Contrary to the advice that aviation usually allows you to make most mistakes only once, I’ve been fortunate in 50 years of flying to make virtually all the bad mistakes, in some cases more than once. That’s supposed to be a no-no in aviation, but apparently, the gods of the sky haven’t chosen to strike me down yet.
One lesson I hadn’t learned by example until a few years ago was taught to me on approach to the Albuquerque Sunport in New Mexico. I was delivering a Piper Cheyenne II from Brussels, Belgium, to Tucson, Ariz., for Belgian Formula One driver Thierry Boutsen. A member of the Williams racing team, Boutsen had recorded a successful year and was trading his Cheyenne for a Learjet. He was flying into Tucson by airline to train in and pick up the new Lear, and I had been hired to deliver his Cheyenne trade-in across the North Atlantic to Arizona.
Albuquerque was my last fuel stop. The weather was more than 10 miles’ visibility with high, scattered cumulus clouds, and I was cleared number two for a straight-in visual approach to runway 26 behind a Jet Commander. As I flew through Tijeras Canyon to the east, I spotted the Commander directly ahead of me on the approach. I casually watched him descend toward the runway from my position two miles in trail.
Suddenly, I saw the airplane begin to drop toward the sagebrush, descending away from the security of the glideslope. As the jet approached the threshold of the Sunport’s huge 13,800-foot runway, it looked, from my vantage point, as if he was certain to land short.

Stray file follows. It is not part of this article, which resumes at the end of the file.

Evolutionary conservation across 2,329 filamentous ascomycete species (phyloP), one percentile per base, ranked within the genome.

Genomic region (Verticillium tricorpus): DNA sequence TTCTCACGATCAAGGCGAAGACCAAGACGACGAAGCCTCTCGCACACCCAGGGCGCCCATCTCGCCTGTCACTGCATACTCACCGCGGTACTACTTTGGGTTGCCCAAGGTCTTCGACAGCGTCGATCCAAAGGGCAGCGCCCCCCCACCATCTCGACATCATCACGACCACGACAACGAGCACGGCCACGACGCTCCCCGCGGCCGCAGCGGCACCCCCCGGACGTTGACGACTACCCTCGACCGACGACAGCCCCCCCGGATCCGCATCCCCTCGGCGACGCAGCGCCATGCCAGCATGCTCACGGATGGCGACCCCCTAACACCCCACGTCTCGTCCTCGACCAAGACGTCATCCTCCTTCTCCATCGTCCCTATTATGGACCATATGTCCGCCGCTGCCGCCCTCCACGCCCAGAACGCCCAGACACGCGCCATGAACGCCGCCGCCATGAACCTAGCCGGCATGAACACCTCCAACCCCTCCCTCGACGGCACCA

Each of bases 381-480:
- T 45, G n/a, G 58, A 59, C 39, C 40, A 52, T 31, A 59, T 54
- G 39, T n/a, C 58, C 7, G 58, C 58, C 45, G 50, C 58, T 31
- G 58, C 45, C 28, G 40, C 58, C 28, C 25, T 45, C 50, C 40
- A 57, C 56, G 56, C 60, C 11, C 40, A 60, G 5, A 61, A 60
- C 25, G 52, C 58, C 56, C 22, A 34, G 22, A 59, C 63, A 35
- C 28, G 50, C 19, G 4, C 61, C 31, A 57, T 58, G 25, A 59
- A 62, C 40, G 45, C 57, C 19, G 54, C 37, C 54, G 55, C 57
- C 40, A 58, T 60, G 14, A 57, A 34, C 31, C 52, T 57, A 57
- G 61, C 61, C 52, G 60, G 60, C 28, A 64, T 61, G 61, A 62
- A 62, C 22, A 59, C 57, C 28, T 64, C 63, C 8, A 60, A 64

He did exactly that. The Commander slammed into the ground 50 yards short of the asphalt, spraying a huge cloud of dust behind him, then took a giant bounce up onto the runway. From where I sat, it looked as if the jet rolled out normally and turned left off the active toward Cutter Aviation.
Forewarned, I added power to adjust my glide to a higher angle and planned touchdown several thousand feet down the runway. At about the same time, the tower announced, “Attention, all aircraft. Wind shear alert, threshold of runway 26.” My Cheyenne experienced the same tendency to climb, followed a minute or so later by a vicious downdraft, but I was able to catch the descent with power and land without incident.
Later, I saw the pilot out checking his aircraft and asked about the experience. He said a reported 12-knot headwind had suddenly turned to a strong tailwind, and he lost about 30 knots in five seconds, forcing him to pitch the nose down to avoid a stall. Even full power couldn’t fully arrest the Commander’s fall. What the Jet Commander pilot had flown through was wind shear, probably precipitated by a downburst, and he was lucky to have walked away without injury or damage to his aircraft. Not everyone is so fortunate.
Many pilots have been caught in downdrafts of varying intensity, and the phenomenon is definitely not fun. Downbursts are vertical air currents that are even more dangerous as they operate on a much larger scale. They flow directly toward the earth and, because they’re often violent and unpredictable, they can catch an unwary pilot by surprise.